What are wireframes?
Wireframes are a visual, low-fidelity layout of a future website. They are a way to start designing a website at the structural level, letting designers arrange structure and content while taking into account the user’s needs and overall journey. Wireframes don’t address aesthetics like fonts, colors, or logos. Instead, they focus entirely on the site’s foundations and structural elements.
Why use wireframes?
The excitement of a brand-new website can mean people get carried away with wanting to see their website come to life right away. However, building without a wireframe means you may end up with an inefficient website that isn’t built on a strong UX foundation.
Wireframes are like the blueprint for a new house. While people may be eager to get to the finishing touches and look at paint chips and furniture, a good blueprint is what will make sure that your home is built well and functions seamlessly.
When a website is in full development, altering structural designs can mean more time logged for developers and designers, which can end up costing your project more. Wireframes are a low-fidelity prototype that is simple, easy to change, and allows designers to test broad concepts. This means that they allow you to visualize the site as it would function live and see how users would move from one section to another. Something that is essential when creating a website with good user experience and interface.
This is all part of our UX Analysis, something we address further in this blog post.
How do we build them?
Wireframing takes place very early in the project’s lifecycle. As soon as information architecture (IA) is confirmed, wireframing san start. It can be as simple as drawing on a whiteboard, but what it does is allow designers and developers to share a vision with the client.
We use Figma and Mockflow to help us sketch out websites. These collaborative, online platforms let us work with clients as we sketch out the structural elements of their webpage. Our clients can watch their site take shape in real-time, request changes and provide suggestions while the rough prototype is being developed. We continue to use Figma and Mockflow throughout the build so that clients can be kept abreast of ongoing changes and developments.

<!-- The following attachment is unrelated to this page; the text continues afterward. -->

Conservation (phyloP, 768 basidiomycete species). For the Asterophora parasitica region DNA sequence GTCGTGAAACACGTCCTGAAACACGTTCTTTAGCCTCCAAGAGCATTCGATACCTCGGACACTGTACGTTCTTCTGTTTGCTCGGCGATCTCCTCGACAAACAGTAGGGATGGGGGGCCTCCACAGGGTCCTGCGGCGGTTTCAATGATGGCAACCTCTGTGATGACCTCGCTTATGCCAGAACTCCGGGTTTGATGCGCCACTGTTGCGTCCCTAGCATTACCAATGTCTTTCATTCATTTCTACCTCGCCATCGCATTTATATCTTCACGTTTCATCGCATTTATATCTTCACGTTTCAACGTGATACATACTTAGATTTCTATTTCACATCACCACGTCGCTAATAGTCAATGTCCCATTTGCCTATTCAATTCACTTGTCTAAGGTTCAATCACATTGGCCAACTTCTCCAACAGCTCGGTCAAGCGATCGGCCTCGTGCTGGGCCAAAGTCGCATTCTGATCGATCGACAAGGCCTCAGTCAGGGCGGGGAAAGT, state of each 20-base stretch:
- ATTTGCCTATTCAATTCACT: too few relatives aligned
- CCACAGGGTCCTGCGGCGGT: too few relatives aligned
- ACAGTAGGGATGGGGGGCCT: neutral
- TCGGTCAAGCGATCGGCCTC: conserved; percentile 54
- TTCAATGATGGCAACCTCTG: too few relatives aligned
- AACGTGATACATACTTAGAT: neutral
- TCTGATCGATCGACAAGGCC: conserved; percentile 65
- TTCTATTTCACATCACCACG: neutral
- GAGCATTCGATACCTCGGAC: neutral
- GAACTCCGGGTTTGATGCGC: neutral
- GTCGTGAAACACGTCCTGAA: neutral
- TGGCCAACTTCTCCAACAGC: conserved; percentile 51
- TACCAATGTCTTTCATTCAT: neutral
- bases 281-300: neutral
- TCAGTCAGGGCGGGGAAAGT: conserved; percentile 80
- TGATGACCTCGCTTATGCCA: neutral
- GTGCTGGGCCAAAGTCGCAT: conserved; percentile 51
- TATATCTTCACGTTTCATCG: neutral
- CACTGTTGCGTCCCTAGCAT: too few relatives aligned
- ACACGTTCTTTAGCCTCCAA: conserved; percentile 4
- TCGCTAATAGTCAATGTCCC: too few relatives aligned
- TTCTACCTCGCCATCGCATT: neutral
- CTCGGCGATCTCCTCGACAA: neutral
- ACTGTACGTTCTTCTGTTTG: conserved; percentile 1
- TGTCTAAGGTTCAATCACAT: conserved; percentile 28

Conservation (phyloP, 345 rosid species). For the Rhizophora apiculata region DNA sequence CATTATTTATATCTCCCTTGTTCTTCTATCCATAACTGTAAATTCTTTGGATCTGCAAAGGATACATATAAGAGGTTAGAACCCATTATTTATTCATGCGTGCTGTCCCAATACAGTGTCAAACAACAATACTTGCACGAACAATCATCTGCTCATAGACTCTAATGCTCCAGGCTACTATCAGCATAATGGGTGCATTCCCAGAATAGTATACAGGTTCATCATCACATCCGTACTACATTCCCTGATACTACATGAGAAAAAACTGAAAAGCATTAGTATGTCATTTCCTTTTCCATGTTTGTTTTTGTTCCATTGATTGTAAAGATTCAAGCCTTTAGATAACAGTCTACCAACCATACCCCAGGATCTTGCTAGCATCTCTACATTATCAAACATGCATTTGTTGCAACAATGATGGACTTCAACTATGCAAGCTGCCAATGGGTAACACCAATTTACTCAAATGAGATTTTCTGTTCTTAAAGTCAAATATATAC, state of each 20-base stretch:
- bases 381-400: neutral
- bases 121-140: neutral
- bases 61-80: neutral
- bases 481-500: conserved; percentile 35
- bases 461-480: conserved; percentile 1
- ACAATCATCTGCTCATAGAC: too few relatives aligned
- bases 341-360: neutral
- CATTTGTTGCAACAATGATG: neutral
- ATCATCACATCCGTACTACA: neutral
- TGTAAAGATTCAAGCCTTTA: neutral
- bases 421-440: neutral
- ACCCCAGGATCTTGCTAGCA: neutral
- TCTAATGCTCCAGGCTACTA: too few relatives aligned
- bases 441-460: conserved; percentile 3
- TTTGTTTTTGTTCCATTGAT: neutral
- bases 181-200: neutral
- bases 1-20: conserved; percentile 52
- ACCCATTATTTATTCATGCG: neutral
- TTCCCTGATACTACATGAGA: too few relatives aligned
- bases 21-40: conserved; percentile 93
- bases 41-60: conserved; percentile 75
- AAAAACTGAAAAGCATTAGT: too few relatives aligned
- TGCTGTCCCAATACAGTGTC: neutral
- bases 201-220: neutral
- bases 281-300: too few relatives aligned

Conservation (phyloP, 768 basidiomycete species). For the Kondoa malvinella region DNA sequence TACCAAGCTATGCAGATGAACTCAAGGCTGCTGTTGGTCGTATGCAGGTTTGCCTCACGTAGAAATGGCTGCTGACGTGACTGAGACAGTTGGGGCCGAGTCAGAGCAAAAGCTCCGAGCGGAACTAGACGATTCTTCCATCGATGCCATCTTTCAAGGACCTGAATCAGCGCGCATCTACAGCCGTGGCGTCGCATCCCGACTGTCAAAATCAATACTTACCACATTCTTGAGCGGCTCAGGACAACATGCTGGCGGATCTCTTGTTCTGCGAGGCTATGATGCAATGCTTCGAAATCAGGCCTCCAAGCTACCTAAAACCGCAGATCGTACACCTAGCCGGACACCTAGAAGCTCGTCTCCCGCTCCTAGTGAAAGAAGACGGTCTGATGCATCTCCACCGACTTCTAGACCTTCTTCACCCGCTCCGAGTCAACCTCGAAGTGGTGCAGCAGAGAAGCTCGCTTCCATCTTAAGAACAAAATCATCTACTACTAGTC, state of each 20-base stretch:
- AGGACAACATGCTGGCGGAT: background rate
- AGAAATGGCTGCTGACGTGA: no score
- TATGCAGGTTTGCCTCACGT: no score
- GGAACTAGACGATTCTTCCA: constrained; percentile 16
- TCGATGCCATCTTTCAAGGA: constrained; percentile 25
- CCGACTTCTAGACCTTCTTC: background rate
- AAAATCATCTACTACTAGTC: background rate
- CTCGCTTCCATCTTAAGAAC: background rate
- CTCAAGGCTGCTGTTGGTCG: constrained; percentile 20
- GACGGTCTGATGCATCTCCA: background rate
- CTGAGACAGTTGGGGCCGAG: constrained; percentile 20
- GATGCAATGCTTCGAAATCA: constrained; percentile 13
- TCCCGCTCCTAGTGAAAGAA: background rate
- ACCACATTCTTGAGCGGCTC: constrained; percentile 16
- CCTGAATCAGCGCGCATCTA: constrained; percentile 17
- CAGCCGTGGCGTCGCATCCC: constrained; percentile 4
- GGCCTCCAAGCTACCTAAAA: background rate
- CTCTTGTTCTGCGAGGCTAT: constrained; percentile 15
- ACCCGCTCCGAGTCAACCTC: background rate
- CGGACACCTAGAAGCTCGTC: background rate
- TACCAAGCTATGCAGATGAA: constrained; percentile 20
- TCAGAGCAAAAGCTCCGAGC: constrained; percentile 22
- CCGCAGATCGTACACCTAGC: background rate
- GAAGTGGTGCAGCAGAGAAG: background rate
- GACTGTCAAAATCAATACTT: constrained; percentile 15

How wireframes save money
As we briefly mentioned above, using wireframes during development can ultimately help a project stay on budget. The fact is, building a website isn’t a seamless process. The ideas we may have for a site don’t always translate when the site is being laid out. When wireframing is skipped, those issues only start to crop up when the site is in full development. Making structural alterations to a project in development can mean a lot more work than clients expect. Sometimes, it can mean disassembling pages or re-working large portions of the site, which can eat up a lot of developer and designer time, not to mention project management and QA time. Changes to your site will also mean changes to mobile versions as well. As you can see, this unexpected work can add man-hours to the project and cause it to go over budget.
By making use of wireframes, any issues with flow and structure can be addressed before the walls have gone up (so to speak). Changes to wireframes are quick and easy and won’t get in the way of a build.
Using wireframes to layout a site will help prevent costly alterations down the road and help visualize the site’s flow and the user’s journey. Wireframes also give developers confidence when building out the site and let clients make quick changes to the initial design without worrying about their project going over budget from unexpected man-hours dedicated to making big changes when the site is already in development.